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An interview with General Motors VP of Electric & Autonomous Vehicles revealed what's ahead.


Here's what he had to say about the HUMMER EV

"The first EV models you introduce—the Cadillacs, the GMC Hummer—all will be at the top of the Ultium-powered price range, which can better absorb the current battery cost …
KM:
On a daily basis we're talking about how we drive that down. And we really don't see a limit of the downside yet because there are so many opportunities in that chemistry and how they're put together. We do have entries in every category and every brand. [Beside the GMC Hummers and Cadillacs] … we have Chevy entries, too. It's going to have a broad band of price entry points. That'll come very quickly between now and 2025.
Do you see a floor to that price range? The Chevrolet Bolt and competitors like the Nissan Leaf and Hyundai Ionic start in the $30,000s. Will consumers looking for sub-$30,000 models stop shopping for brand-new cars?
KM:
I wouldn't put a number on what the floor is, because of where things are changing so rapidly and how quickly we're getting the cost out of the system. As we're getting toward production with these, we're learning a lot. So that's the good news. And I do think the price of vehicles that are higher in the food chain, like the Cadillacs and Hummer EVs and the bigger SUVs, makes a more palatable business case. [Barra] and [Reuss] have said that, "We're going to do these profitably, we're not going to take huge losses on these." What we have to do is evolve over time like I said, where we can hit top-to-bottom in our portfolio."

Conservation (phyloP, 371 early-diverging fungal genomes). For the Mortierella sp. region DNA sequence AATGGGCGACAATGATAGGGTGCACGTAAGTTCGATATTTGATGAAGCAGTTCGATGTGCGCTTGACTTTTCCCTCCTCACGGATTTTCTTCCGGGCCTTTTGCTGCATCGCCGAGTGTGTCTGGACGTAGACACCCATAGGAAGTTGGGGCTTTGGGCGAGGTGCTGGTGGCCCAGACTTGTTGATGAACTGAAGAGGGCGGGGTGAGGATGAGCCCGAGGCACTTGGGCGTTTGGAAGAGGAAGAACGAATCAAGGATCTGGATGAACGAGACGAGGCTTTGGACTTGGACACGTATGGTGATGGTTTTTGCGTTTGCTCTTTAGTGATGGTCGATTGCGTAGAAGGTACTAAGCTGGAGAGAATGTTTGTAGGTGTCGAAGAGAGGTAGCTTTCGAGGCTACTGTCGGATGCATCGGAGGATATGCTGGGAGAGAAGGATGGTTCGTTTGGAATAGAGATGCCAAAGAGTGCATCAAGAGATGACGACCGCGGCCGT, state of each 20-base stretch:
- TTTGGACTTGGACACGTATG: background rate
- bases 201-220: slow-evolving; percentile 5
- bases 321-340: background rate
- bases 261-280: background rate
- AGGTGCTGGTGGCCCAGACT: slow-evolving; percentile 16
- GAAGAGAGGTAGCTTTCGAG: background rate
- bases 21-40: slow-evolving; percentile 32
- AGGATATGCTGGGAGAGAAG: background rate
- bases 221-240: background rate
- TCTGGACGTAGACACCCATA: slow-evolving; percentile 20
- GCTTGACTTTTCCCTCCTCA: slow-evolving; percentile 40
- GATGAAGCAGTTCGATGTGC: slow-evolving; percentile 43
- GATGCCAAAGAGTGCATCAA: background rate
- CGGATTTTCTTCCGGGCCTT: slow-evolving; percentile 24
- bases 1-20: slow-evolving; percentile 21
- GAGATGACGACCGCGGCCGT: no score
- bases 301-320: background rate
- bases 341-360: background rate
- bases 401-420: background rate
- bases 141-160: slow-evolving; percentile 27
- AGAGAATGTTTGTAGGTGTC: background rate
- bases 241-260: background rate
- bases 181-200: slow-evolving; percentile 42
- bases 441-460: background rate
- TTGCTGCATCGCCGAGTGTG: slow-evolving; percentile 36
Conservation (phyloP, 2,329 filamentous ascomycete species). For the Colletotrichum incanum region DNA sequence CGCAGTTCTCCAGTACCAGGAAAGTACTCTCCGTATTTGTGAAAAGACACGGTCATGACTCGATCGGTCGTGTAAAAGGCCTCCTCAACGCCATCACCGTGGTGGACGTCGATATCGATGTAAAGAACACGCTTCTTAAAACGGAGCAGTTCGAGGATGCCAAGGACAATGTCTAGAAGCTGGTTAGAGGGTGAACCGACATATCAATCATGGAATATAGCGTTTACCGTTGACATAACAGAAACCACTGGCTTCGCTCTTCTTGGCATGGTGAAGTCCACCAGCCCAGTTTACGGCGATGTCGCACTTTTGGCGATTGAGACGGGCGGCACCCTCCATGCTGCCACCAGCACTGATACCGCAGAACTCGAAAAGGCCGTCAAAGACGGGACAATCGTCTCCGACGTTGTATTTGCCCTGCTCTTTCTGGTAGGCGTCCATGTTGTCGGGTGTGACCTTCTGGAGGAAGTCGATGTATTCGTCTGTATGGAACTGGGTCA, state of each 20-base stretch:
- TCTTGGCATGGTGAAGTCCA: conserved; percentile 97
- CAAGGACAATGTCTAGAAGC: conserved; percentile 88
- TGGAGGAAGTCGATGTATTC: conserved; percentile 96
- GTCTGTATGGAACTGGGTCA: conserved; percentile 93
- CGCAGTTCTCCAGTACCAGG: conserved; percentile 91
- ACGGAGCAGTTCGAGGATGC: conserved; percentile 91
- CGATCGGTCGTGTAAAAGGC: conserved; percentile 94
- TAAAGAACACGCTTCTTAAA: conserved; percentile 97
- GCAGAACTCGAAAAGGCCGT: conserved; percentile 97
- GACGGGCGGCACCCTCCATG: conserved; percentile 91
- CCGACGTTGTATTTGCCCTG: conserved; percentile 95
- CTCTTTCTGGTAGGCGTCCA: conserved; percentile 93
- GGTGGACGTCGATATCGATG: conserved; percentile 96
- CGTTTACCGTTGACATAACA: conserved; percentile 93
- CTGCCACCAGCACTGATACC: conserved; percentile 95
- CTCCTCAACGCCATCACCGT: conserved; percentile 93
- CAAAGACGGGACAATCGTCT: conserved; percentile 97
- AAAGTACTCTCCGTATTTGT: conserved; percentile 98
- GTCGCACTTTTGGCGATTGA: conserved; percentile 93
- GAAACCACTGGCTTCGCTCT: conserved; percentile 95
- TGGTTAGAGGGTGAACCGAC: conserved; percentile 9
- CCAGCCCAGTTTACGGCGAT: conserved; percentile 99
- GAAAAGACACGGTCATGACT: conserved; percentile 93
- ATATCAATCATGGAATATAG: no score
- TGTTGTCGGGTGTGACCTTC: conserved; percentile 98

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This article from the New York Times has an interesting section it that explains why automakers are making the emphasis on electric trucks and SUVs. Simply put, they can better hide the costs with SUVs compared to cars.

The price of batteries has a lot to do with that, even as automakers have driven down costs sharply. Mr. Brauer said that was another reason automakers were recruiting trucks and S.U.V.s to lead their electric invasions.

“There’s been an ‘aha’ moment among carmakers,” he said. “There’s a massive amount of profit built into the average truck. And you can hide and absorb the cost of these batteries much easier in a $50,000-to-$70,000 S.U.V. than a $20,000 economy car.”


 
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